They may not have the perfect T20 side. They may not have the perfect T20 template. But they are still the runners up in the 2021 T20 World Cup which concluded less than a week ago. On Friday night (November 17), New Zealand lost to India in the first T20I in Jaipur but dropped enough hints of why they are a tough side to beat despite limited resources. They just have the knack of making things tough for the opponent by cashing in on important moments.
"It didn't come as easy as we expected, so great learning for the guys, to understand what needs to be done, not about power-hitting all the time,” said the India skipper Rohit Sharma in the post-match presentation, acknowledging New Zealand’s efforts.
However, touring India, after four years, New Zealand also got an early realization that India is a tough nut to crack in their home conditions. Since 2018, India have won 14 out of the 21 completed T20Is at home. They have taken down some top sides including the number one ranked England. One game is too small a sample size to conclude anything but it is clear that New Zealand, despite their reputation of punching above their weight, have their task cut out against India in India. The time is already running out as the second T20I, to be played in Ranchi on November 19, can seal the fate of the series in favor of the opposition.
How long can New Zealand continue with their batting template?
The Kiwis flew straight to India from their remarkable T20 World Cup campaign and are employing the same template that took them to the final in UAE. Since October 16, 2021, the day the T20 World Cup began, New Zealand have a run-rate of only 6.5 in the first half of the innings as compared to 9.7 in the second half. The difference of 3.2 runs per over is second only to Pakistan amongst Test playing nations.
While it sits well with their lack of batting depth and the sluggish conditions in UAE, it was baffling in Jaipur. On a true batting wicket, Martin Guptill and Mark Chapman did not force the pace for a majority of their partnership span. Their second wicket stand, starting from the first over itself, lasted for 77 balls. Yet, the boundary percentage between overs 7 to 10 for New Zealand was only 16.6, as compared to India’s 48.8. It was a stubborn approach to obey the template rather than adapting to the conditions. If Ranchi has another true wicket on offer, the Kiwis will need to fine tune their approach.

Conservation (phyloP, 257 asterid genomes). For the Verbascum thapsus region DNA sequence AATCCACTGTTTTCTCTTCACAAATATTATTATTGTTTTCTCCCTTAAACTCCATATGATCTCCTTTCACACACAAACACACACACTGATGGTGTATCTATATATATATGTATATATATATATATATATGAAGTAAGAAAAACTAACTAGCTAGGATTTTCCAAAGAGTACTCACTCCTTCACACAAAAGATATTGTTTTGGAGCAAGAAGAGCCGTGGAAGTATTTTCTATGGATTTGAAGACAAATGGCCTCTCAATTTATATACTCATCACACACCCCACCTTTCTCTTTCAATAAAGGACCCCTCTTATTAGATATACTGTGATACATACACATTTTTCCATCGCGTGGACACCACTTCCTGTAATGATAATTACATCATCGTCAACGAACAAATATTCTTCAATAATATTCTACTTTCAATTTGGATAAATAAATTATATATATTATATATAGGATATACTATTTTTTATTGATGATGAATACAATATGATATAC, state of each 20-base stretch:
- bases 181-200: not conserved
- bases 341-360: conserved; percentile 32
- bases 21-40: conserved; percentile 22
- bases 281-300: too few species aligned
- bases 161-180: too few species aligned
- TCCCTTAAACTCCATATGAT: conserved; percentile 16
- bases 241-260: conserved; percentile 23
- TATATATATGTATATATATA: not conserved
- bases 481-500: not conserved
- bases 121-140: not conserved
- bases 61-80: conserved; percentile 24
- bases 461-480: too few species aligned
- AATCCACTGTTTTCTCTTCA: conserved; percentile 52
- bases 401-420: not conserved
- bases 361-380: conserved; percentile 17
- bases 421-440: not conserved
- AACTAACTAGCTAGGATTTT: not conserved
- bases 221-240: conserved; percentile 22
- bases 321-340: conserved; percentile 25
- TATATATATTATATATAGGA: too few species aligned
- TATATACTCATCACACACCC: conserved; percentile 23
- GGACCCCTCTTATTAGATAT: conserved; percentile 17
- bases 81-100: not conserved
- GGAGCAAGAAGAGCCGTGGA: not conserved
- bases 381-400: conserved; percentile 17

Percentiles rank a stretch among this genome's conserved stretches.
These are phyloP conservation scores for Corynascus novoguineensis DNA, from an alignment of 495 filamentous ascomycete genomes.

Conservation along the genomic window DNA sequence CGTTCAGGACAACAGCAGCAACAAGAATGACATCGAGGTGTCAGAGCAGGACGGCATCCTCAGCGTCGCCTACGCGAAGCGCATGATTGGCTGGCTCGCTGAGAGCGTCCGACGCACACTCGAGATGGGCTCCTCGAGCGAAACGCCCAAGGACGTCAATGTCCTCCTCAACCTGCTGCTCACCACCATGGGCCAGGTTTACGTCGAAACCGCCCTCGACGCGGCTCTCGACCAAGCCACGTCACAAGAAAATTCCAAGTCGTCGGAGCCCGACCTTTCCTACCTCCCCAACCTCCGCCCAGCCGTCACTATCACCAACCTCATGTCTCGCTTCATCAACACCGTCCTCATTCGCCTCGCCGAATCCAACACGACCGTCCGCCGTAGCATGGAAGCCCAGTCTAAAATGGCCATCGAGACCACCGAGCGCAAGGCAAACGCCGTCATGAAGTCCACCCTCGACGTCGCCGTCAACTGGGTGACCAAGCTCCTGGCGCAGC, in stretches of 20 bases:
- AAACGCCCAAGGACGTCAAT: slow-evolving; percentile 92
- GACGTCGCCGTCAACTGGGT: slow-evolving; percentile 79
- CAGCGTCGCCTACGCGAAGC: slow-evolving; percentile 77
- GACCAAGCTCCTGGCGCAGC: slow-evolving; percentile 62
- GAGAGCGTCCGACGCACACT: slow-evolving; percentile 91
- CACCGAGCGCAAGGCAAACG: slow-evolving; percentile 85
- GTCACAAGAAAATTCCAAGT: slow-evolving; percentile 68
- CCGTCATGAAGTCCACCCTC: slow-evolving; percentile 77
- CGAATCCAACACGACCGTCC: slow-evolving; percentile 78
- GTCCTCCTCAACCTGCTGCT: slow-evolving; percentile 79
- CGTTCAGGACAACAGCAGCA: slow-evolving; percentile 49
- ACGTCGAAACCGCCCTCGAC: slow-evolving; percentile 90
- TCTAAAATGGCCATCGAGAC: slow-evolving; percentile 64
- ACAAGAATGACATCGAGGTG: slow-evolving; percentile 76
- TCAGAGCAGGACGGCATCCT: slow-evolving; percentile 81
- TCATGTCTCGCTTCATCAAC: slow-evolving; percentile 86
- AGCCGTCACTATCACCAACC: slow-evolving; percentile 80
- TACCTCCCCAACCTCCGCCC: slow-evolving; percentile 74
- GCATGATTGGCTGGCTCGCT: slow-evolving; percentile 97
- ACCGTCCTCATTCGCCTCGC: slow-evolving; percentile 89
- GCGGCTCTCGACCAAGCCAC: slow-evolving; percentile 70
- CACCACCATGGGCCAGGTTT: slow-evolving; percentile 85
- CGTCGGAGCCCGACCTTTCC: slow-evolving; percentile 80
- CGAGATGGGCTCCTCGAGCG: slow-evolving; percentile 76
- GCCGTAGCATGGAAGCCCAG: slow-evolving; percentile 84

India’s powerless powerplay returns
It sounds like a broken record now but India’s poor bowling returns in the powerplay continue to haunt them. India now have only 15 powerplay wickets in 14 matches this year. Bhuvneshwar Kumar cleaned up Daryl Mitchell in the first over in the first T20I but there were no further reasons to celebrate in the next 11 overs.
It becomes more worrisome when your bowling attack is saturated with bowlers who can take the new ball. At the same time, its a complex bowling setup which is more competent with the new ball than bowling at the death. Hence, it was puzzling to see Bhuvneshwar and Deepak Chahar forming the three-man pace attack, two individuals with similar attributes.
One more seamer for New Zealand?
One aspect where New Zealand changed from their World Cup template was bringing in an extra spinner. While Todd Astle replaced Ish Sodhi, Rachin Ravindra came in for the ill James Neesham. It didn’t work out since New Zealand was a seamer short and had to bowl Daryl Mitchell to save 10 runs in the final over. A batting all-rounder, this was Mitchell’s first bowl after 10 T20Is. We can now expect the Kiwis to learn from the error and play Milne ahead of Astle.
India: Rohit Sharma (c), KL Rahul, Suryakumar Yadav, Shreyas Iyer, Rishabh Pant (wk), Venkatesh Iyer, Axar Patel, Bhuvneshwar Kumar, Deepak Chahar/Avesh Khan/Harshal Patel, R Ashwin, Mohammad Siraj
New Zealand: Martin Guptill, Daryl Mitchell, Mark Chapman, Glenn Phillips, Tim Seifert (wk), Rachin Ravindra/James Neesham, Mitchell Santner, Tim Southee (c), Lockie Ferguson, Todd Astle/Adam Milne, Trent Boult